The report, laid before the Oireachtas, also shows that Ireland issued 84 new European arrest warrants last year in connection with crimes including murder and sex offences. The State also received 178 European arrest warrants from other countries seeking people here, in connection with offences such as murder, sex offences including rape and sexual abuse of children, drugs offences, fraud, and human trafficking.
The figures are included in a report into the operation of the European Arrest Warrant Act by the Central Authority and provided to the Minister for Justice.
Last year, 84 European arrest warrants were issued by the Central Authority seeking to have people overseas arrested in connection with alleged offences carried out here.
“The types of offences cited in the European arrest warrants transmitted by the Central Authority in 2016 included murder, sexual offences, drugs offences, assaults, and robbery and fraud,” said the report.
It said 46 of those sought by the authorities here were surrendered to the state last year — 21 of whom were the subject of warrants issued last year and another 25 people arrested on foot of older warrants.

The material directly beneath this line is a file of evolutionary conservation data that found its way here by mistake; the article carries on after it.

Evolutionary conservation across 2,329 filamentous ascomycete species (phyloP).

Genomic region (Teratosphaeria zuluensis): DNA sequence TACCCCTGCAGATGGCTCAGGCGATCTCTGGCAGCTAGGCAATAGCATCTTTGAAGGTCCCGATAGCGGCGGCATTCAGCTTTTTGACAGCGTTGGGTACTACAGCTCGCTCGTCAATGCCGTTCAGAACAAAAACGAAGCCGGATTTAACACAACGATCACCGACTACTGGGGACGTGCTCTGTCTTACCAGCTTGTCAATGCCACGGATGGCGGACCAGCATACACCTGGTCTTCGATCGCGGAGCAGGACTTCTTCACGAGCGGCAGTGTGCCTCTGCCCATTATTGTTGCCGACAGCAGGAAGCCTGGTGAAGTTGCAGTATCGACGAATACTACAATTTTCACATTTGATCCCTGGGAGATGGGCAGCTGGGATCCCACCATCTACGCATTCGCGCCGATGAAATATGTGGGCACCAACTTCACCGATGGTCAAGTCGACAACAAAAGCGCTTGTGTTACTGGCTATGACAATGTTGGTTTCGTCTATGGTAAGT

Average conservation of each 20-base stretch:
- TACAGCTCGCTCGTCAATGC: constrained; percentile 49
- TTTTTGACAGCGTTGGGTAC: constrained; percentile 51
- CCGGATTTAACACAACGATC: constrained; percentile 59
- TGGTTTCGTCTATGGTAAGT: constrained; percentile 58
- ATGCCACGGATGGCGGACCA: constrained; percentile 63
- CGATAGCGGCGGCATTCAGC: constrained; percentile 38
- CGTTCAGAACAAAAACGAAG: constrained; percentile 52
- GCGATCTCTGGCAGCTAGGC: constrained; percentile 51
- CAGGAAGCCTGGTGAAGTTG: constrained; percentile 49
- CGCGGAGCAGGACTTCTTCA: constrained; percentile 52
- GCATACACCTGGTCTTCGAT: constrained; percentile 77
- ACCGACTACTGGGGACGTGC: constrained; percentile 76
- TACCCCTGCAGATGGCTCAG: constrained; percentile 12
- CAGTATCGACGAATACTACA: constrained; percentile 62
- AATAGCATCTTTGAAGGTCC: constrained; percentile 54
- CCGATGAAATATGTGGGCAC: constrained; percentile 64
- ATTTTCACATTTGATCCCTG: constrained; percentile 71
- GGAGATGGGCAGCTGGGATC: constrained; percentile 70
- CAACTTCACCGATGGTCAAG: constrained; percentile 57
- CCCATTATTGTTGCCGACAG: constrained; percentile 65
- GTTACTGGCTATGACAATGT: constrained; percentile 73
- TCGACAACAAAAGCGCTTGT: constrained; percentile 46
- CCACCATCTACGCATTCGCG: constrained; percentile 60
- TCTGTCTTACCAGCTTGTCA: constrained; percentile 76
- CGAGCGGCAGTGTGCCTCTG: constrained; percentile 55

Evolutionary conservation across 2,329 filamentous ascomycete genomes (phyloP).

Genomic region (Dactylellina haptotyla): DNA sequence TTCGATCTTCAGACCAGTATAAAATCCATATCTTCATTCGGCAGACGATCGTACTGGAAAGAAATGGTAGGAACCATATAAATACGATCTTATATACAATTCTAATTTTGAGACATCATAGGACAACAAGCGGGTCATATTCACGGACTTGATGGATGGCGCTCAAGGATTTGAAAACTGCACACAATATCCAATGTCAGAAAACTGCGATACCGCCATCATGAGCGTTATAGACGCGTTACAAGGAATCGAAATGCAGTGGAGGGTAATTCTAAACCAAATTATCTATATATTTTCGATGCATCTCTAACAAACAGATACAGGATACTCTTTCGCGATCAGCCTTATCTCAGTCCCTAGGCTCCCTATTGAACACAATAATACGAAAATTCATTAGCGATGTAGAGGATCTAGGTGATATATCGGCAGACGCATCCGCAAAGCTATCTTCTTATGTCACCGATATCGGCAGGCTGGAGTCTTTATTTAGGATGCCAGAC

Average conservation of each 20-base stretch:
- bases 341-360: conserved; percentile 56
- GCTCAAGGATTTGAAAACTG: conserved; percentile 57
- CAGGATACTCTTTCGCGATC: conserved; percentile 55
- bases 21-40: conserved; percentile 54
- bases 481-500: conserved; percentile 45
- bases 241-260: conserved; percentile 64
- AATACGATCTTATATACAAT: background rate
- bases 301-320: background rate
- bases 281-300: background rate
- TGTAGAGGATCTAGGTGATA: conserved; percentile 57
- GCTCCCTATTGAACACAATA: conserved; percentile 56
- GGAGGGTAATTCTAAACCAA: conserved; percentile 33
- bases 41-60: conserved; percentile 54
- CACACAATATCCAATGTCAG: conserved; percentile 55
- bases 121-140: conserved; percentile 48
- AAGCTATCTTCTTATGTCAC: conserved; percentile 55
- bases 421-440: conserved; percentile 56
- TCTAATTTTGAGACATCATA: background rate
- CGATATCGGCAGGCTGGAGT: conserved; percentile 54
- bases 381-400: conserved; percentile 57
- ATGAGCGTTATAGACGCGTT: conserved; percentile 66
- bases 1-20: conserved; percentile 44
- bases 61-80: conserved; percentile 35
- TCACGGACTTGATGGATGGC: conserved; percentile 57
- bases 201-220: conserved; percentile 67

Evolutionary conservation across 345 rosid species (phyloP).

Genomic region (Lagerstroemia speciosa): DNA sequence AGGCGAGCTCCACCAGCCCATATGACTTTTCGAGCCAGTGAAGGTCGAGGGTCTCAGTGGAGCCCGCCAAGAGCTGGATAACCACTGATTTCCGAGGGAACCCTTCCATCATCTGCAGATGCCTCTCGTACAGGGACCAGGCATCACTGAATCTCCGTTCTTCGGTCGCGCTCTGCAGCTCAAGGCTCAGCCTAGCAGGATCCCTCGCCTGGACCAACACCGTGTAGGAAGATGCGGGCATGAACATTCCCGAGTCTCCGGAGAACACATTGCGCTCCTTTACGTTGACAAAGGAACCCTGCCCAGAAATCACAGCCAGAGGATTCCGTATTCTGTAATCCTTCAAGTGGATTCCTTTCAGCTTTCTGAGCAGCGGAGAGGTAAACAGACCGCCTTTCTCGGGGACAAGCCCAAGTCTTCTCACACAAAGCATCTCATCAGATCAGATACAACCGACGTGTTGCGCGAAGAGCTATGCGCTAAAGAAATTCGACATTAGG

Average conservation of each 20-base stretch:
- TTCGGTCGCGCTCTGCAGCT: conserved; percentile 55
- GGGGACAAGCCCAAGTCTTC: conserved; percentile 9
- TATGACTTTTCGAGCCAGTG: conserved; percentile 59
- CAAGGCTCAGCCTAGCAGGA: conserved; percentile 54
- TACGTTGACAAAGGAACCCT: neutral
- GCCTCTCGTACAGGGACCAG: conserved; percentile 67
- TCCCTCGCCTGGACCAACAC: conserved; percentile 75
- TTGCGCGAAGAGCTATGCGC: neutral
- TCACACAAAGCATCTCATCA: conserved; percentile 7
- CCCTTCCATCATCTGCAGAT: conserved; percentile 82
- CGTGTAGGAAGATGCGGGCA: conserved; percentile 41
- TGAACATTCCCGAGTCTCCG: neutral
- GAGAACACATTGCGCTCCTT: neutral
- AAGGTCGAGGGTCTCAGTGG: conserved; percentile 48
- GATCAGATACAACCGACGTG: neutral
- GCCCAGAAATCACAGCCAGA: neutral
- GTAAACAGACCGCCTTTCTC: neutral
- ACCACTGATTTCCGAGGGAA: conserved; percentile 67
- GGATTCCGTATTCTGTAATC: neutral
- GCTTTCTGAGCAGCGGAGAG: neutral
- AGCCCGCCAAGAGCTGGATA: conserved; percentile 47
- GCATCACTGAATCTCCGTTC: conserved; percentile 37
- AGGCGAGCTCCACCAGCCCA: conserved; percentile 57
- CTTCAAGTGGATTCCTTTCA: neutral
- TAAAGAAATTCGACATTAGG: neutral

As of the start of this year 170 European arrest warrants issued by the Irish Central Authority since 2004 were still ongoing, 63 of which were issued in 2016. The report stated that 425 people have been surrendered to the Irish authorities since the beginning of 2004 and the end of last year on foot of European arrest warrants.
The figures show that, last year, Irish authorities issued the most European arrest warrants to its counterpart central authority in Britain, transmitting 57 arrest warrants. The country to receive the next highest number of European arrest warrants from Ireland was Spain, with 10, but others were issued to countries such as Latvia, Poland, and Belgium.
In the opposite direction, 178 European arrest warrants were received by the Central Authority here relating to citizens of other countries, with 128 warrants endorsed by the High Court and 68 people arrested in this jurisdiction. There were 72 cases in which the High Court decided not to order a surrender.
Poland and Britain each issued 50 arrest warrants to the Irish Central Authority last year, while Lithuania issued 28 and the Czech Republic 13.
Since 2004, Ireland has surrendered 1,200 people on foot of European arrest warrants and had 425 people surrendered to the State over the same period.